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Numer publikacji: 3753
Dział: Języki obce
Rozmiar tekstu: A A A

Scenariusz zajęć z języka angielskiego - Guy Fawkes' Night

Lekcja okolicznościowa

Klasa: 3 gimnazjum
Czas trwania: 45 minut
Cele lekcji:
a) kształcący wiadomości: uczeń zna datę obchodów święta Guy’a Fawkes’a w Anglii; wie, jakie wydarzenia historyczne spowodowały obchody tego święta; potrafi opowiedzieć, jak jest ono obecnie obchodzone w Anglii.
b) kształcący umiejętności: na podstawie przeczytanego tekstu uczeń potrafi określić, czy podane w ćwiczeniach informacje są prawdziwe czy fałszywe; potrafi poprawnie użyć synonimów danych wyrazów; potrafi uporządkować chronologicznie wydarzenia, stanowiące podstawy święta Guy’a Fawkes’a; potrafi udzielić wyczerpującej odpowiedzi na pytania szczegółowe związane z przeczytanym tekstem.

Metody: praca w grupach, elementy wykładu, pogadanka, praca z tekstem
Środki dydaktyczne: tekst w języku angielskim zredagowany przez nauczyciela w oparciu o artykuł z czasopisma: H. Davies, ‘Guy Fawkes: Terrorists In Tights’, The World of English, 6/2003, ss.12-15; ćwiczenia utrwalające.

Przebieg zajęć:
I Wstęp
Sprawdzenie listy obecności, zapoznanie uczniów z tematem zajęć i jego zapis do zeszytu przedmiotowego.
II Część zasadnicza
1. Praca uczniów z tekstem ( jego głośne odczytanie i przetłumaczenie)
2. Wyjaśnienie nieznanego słownictwa
3. Wykonanie ćwiczeń związanych z tekstem.
III Zakończenie
1. Zwrócenie uwagi uczniów na rolę historii i tradycji w życiu różnych narodów.
2. Zlecenie pracy domowej – ‘Opisz dowolne polskie święto narodowe uwzględniając genezę jego powstania’.

GUY FAWKES’ DAY

‘ PLEASE TO REMEMBER,
THE FIFTH OF NOVEMBER:
GUNPOWDER, TREASON AND PLOT’

That’s what children in Britain chant on Guy Fawkes’ Night, as fireworks spiral into the sky and an effigy of Guy Fawkes burns on a fire. It’s been like that since the night, in 1606, when Fawkes was caught preparing to blow up the Houses of Parliament.

BACKGROUND

Henry VIII had a problem with Pope Julius II, who would not give him a divorce Queen Catherine, which would enable him to marry Ann Boleyn. So, Henry simply separated the church of England from the rule of Rome and gave himself a divorce, instead.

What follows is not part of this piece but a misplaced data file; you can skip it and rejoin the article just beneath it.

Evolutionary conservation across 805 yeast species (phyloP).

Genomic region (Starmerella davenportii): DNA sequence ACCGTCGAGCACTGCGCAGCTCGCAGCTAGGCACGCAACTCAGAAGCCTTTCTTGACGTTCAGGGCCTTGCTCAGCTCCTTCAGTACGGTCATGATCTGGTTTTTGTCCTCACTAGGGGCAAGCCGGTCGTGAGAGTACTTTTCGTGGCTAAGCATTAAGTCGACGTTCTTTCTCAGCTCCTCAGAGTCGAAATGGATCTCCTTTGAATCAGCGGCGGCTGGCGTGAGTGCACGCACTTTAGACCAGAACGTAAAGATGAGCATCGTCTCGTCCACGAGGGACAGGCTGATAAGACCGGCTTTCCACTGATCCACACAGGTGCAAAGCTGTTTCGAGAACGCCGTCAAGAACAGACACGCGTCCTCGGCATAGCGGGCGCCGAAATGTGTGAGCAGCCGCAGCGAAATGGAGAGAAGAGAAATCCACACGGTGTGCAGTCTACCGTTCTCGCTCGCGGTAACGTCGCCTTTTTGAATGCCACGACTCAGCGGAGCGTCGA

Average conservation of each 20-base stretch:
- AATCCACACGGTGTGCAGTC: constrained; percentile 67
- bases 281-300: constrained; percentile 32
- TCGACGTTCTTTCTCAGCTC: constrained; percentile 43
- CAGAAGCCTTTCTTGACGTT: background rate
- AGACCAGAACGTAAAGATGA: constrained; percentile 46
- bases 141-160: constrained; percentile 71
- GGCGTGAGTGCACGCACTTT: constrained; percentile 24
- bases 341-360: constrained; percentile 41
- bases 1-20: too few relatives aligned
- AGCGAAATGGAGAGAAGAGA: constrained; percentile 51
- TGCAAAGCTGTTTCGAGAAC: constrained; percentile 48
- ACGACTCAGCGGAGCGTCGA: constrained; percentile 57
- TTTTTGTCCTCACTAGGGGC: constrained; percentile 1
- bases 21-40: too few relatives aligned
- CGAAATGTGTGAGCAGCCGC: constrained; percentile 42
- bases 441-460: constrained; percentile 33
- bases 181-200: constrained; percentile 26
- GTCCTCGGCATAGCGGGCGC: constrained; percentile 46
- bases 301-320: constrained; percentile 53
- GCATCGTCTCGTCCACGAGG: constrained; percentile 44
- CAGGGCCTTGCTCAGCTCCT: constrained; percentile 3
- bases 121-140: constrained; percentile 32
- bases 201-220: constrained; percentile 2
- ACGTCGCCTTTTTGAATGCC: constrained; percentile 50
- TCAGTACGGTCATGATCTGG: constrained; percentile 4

After his death, his daughter Elizabeth I – a Protestant – came to the throne in 1558. Catholics were persecuted then. This drove the faith underground and created a lot of bad feeling between Catholics and Protestants.

1593 / 1594

Guy Fawkes, born in 1570, leaves England in his early twenties for Belgium. There he joins the army of the Catholic King of Spain, who aims to rid England of Protestant heresy. In Flanders he meets up with other English Catholics exiles and dissidents.

1603 – ONE SUNNY DAY IN SPAIN

As Elizabeth I – the Protestant Queen of England – is dying, Guy Fawkes travels to Spain with some friends to get the Spanish support for an invasion of England after the death of the Queen. He fails.

1603 – ONE RAINY DAY IN BRITAIN

The planned invasion never happens. Instead, the even – more – Protestant – than – Elizabeth James V of Scotland comes to London and takes the British throne, becoming James I of England. He brings with him lots of Calvinist Scots, who want to get rich while in his service.

ONE MAY EVENING 1604

Guy is now back in England and very discontented. He meets with three other members of bloody terrorist band an the ‘ Duck and Drake’ pub in the centre of London.
Over a few beers, they swear an oath before God to blow up the King and the Parliament and rid of English and Scottish Protestants. After they have done this, they enter a little room at the back of the pub to celebrate mass.

SEVERAL RAINY MONTHS IN ENGLAND BETWEEN MAY 1604 AND OCTOBER 1605

The terrorist rent a cellar under the Houses of Parliament. They try to build a tunnel down into the cellar. But it’s too difficult for them, so they have to hire lots of other people to help. Finally, they finish the tunnel and fill up the cellar with barrels of gunpowder. They cover the gunpowder with iron bars and faggots.

OCTOBER 18th – 26th 1605